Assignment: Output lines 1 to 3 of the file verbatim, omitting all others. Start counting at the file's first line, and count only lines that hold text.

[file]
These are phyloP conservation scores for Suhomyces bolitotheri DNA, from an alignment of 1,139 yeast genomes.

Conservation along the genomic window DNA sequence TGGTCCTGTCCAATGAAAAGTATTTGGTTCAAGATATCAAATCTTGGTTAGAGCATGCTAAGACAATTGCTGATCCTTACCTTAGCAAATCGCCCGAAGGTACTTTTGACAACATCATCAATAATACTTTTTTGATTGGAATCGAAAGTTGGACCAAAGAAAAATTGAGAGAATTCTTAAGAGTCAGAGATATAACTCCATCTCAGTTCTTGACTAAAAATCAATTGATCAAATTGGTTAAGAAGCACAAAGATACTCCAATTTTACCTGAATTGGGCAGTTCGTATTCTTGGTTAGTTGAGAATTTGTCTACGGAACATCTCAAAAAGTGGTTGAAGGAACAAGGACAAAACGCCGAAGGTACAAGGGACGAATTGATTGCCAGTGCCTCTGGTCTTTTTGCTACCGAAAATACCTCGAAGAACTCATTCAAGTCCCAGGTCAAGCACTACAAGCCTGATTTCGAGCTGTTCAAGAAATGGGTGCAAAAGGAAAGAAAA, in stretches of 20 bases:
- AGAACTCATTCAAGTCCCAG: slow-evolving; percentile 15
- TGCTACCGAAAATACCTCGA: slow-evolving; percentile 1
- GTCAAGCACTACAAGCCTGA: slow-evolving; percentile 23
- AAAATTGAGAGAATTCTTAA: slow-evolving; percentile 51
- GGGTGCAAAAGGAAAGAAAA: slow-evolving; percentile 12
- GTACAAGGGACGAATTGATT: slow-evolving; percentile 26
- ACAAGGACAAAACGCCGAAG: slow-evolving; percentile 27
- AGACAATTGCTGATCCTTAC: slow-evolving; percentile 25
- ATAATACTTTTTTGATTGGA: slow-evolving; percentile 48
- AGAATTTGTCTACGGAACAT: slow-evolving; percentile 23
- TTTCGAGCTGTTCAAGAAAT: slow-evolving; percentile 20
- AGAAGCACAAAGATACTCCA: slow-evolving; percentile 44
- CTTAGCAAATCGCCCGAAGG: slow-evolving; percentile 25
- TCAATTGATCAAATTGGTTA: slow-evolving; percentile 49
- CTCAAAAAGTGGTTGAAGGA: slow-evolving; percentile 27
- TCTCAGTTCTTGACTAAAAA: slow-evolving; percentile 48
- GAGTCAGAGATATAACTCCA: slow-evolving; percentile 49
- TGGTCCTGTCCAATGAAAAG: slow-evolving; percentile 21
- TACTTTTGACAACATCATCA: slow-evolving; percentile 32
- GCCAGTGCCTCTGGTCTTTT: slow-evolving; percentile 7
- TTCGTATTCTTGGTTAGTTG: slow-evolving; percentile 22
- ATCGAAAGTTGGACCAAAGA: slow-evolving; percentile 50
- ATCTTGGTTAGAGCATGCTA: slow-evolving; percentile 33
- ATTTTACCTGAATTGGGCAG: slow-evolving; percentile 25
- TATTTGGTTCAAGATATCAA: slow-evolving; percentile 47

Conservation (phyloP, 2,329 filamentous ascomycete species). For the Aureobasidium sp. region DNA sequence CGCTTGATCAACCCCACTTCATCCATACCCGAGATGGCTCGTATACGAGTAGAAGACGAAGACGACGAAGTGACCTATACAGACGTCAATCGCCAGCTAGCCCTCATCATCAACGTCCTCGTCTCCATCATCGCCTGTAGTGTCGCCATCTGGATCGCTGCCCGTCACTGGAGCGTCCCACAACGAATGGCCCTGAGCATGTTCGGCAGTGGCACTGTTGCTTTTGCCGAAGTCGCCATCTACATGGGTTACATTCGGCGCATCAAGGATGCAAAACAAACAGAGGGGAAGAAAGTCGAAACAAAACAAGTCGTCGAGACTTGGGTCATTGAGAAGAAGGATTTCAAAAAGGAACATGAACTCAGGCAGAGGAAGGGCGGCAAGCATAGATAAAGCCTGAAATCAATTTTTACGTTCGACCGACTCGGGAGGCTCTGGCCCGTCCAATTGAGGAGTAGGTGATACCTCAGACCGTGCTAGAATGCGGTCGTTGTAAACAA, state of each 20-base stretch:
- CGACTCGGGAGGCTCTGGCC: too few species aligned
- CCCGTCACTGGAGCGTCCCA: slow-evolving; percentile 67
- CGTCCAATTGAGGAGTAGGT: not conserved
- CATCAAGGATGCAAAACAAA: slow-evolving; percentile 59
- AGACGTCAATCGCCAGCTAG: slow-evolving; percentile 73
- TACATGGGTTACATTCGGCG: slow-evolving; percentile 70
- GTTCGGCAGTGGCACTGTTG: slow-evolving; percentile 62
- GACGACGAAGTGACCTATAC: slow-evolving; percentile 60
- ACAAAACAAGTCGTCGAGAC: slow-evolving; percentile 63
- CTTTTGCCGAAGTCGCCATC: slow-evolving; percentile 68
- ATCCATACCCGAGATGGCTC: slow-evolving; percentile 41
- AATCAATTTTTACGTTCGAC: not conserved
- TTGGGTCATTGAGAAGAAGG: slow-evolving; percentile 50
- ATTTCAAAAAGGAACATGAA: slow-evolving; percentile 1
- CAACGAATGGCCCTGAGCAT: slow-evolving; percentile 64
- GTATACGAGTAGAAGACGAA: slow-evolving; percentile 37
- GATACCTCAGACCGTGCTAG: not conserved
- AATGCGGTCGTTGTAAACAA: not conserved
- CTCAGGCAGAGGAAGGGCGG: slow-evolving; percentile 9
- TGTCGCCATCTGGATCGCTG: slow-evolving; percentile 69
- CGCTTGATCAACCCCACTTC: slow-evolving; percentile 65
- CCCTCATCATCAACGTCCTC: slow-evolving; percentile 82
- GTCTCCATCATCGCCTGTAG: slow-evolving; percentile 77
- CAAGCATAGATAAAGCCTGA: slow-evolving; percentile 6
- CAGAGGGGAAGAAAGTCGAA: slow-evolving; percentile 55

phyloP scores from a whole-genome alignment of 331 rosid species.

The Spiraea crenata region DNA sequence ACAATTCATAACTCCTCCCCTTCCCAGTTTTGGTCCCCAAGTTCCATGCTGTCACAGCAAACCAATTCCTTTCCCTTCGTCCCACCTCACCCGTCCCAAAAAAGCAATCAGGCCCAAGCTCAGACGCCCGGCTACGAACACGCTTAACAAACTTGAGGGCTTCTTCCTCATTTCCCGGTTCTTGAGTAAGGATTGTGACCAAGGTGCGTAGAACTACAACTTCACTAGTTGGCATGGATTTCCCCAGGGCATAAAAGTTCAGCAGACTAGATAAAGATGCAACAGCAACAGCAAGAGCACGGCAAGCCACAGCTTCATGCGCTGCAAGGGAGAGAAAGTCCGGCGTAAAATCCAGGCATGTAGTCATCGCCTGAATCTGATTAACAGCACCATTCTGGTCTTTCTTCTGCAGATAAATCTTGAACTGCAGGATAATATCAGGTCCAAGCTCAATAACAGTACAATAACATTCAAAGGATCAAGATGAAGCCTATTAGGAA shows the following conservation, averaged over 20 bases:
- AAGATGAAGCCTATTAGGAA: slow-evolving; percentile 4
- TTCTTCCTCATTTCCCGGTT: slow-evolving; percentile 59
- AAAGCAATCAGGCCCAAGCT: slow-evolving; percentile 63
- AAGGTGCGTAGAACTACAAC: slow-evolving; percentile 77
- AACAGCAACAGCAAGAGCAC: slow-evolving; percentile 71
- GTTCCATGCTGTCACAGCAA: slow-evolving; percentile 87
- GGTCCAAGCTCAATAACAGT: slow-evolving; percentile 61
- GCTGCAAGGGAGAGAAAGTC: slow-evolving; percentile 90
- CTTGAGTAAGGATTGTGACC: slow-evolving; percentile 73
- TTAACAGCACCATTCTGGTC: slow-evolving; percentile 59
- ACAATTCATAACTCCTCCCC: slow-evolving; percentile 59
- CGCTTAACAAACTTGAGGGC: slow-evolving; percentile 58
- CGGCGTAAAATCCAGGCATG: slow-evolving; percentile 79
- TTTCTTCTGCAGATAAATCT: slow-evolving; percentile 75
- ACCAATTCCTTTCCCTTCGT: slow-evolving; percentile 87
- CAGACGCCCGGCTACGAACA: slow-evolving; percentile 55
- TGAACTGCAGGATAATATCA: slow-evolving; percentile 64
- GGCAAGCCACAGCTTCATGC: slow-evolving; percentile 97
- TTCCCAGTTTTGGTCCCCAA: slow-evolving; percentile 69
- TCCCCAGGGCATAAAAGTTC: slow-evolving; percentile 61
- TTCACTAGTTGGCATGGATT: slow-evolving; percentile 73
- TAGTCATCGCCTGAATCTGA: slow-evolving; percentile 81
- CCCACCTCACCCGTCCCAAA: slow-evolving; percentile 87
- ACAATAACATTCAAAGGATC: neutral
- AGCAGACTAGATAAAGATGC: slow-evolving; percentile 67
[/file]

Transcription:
These are phyloP conservation scores for Suhomyces bolitotheri DNA, from an alignment of 1,139 yeast genomes.

Conservation along the genomic window DNA sequence TGGTCCTGTCCAATGAAAAGTATTTGGTTCAAGATATCAAATCTTGGTTAGAGCATGCTAAGACAATTGCTGATCCTTACCTTAGCAAATCGCCCGAAGGTACTTTTGACAACATCATCAATAATACTTTTTTGATTGGAATCGAAAGTTGGACCAAAGAAAAATTGAGAGAATTCTTAAGAGTCAGAGATATAACTCCATCTCAGTTCTTGACTAAAAATCAATTGATCAAATTGGTTAAGAAGCACAAAGATACTCCAATTTTACCTGAATTGGGCAGTTCGTATTCTTGGTTAGTTGAGAATTTGTCTACGGAACATCTCAAAAAGTGGTTGAAGGAACAAGGACAAAACGCCGAAGGTACAAGGGACGAATTGATTGCCAGTGCCTCTGGTCTTTTTGCTACCGAAAATACCTCGAAGAACTCATTCAAGTCCCAGGTCAAGCACTACAAGCCTGATTTCGAGCTGTTCAAGAAATGGGTGCAAAAGGAAAGAAAA, in stretches of 20 bases:
- AGAACTCATTCAAGTCCCAG: slow-evolving; percentile 15